In this chapter:
For years, programmers have had to go through the hassles of porting software from BSD-based UNIX to System V Release 4-based UNIX, from OpenWindows to Motif, from PC to UNIX to Macintosh (or some combination thereof), and between various other alternatives, too numerous to mention. Getting an application to work was only part of the problem; you also had to port it to all the platforms you supported, which often took more time than the development effort itself. In the UNIX world, standards like POSIX and X made it easier to move applications between different UNIX platforms. But they only solved part of the problem and didn't provide any help with the PC world. Portability became even more important as the Internet grew. The goal was clear: wouldn't it be great if you could just move applications between different operating environments without worrying about the software breaking because of a different operating system, windowing environment, or internal data representation?
In the spring of 1995, Sun Microsystems announced Java, which claimed to solve this dilemma. What started out as a dancing penguin (or Star Trek communicator) named Duke on remote controls for interactive television has become a new paradigm for programming on the Internet. With Java, you can create a program on one platform and deliver the compilation output (byte-codes/class files) to every other supported environment without recompiling or worrying about the local windowing environment, word size, or byte order. The first generation of Java programs consisted mostly of fancy animation applets that ran in a web browser like Netscape Navigator, Internet Explorer, or HotJava. We're beginning to see the next generation now: powerful distributed applications in areas ranging from commerce to medical imaging to network management. All of these applications require extreme portability: Joe's Online Bait Shop doesn't have the time or energy to port its “Online Bait Buyer” program to every platform on the Internet but doesn't want to limit its market to a specific platform. Java neatly solves their problem.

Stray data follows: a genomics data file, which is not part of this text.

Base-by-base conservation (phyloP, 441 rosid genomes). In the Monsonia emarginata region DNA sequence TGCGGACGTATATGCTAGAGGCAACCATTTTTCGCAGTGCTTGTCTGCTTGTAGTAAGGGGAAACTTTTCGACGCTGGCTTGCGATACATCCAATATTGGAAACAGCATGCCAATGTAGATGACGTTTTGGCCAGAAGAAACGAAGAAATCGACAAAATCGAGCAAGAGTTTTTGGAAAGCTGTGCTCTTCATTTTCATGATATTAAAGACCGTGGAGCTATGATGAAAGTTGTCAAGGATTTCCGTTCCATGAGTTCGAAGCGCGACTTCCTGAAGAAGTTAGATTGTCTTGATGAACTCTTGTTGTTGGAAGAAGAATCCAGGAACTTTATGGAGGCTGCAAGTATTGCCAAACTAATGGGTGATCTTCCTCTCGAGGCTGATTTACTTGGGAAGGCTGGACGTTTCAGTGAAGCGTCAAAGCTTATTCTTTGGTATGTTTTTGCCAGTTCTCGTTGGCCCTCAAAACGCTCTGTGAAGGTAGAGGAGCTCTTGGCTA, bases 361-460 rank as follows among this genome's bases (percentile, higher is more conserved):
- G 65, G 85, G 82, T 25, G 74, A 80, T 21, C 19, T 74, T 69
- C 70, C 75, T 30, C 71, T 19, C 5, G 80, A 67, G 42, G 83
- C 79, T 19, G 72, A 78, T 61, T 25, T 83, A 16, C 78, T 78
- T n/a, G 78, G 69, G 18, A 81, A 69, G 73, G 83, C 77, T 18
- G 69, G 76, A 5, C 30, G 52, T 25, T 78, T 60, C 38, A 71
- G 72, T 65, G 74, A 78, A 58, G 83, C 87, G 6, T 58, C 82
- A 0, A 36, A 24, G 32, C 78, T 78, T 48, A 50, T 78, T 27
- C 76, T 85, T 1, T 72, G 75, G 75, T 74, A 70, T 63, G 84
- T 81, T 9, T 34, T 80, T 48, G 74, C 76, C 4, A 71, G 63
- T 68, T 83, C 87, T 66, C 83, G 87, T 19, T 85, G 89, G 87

Windowing systems present the biggest challenges for portability. When you move an application from Windows to the Macintosh, you may be able to salvage most of the computational guts, but you'll have to rewrite the window interface code completely. In Java, this part of the portability challenge is addressed by a package called AWT, which stands for Abstract Window Toolkit (although people have come up with many other expansions). AWT provides the magic of maintaining the local look and feel of the user's environment. Because of AWT, the same application program can look appropriate in any environment. For example, if your program uses a pull-down list, that list will look like a Windows list when you run the program under Windows; a Macintosh list when you run the program on a Mac; and a Motif list when you run the program on a UNIX system under Motif. The same code works on all platforms. In addition to providing a common set of user interface components, AWT provides facilities for manipulating images and generating graphics.